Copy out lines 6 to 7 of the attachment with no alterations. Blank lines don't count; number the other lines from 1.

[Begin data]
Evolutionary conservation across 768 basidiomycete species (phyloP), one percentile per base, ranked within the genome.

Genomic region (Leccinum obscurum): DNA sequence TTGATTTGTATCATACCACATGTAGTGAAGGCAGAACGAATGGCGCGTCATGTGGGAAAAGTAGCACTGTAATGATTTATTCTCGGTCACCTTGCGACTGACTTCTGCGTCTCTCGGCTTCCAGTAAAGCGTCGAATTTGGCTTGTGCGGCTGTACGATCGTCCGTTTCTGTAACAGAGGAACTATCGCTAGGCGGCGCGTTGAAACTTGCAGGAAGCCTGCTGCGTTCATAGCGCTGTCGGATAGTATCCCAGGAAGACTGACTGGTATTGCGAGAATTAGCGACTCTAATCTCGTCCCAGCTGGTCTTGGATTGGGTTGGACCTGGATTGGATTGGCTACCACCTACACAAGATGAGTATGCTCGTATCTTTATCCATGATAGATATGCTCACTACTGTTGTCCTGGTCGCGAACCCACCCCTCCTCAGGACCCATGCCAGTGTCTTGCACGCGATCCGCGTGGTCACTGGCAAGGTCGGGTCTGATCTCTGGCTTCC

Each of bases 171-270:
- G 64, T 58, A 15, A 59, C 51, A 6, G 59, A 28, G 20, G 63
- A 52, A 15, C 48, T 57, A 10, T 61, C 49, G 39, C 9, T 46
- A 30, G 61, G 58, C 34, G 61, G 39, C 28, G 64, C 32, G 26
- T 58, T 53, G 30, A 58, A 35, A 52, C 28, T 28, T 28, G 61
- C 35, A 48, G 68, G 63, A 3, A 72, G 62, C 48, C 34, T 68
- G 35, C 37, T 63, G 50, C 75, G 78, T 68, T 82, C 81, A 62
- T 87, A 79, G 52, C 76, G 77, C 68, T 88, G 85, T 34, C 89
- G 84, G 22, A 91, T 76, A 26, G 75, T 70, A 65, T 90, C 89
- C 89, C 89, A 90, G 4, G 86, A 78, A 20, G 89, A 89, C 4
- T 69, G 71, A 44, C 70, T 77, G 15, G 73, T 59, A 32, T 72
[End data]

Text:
- A 30, G 61, G 58, C 34, G 61, G 39, C 28, G 64, C 32, G 26
- T 58, T 53, G 30, A 58, A 35, A 52, C 28, T 28, T 28, G 61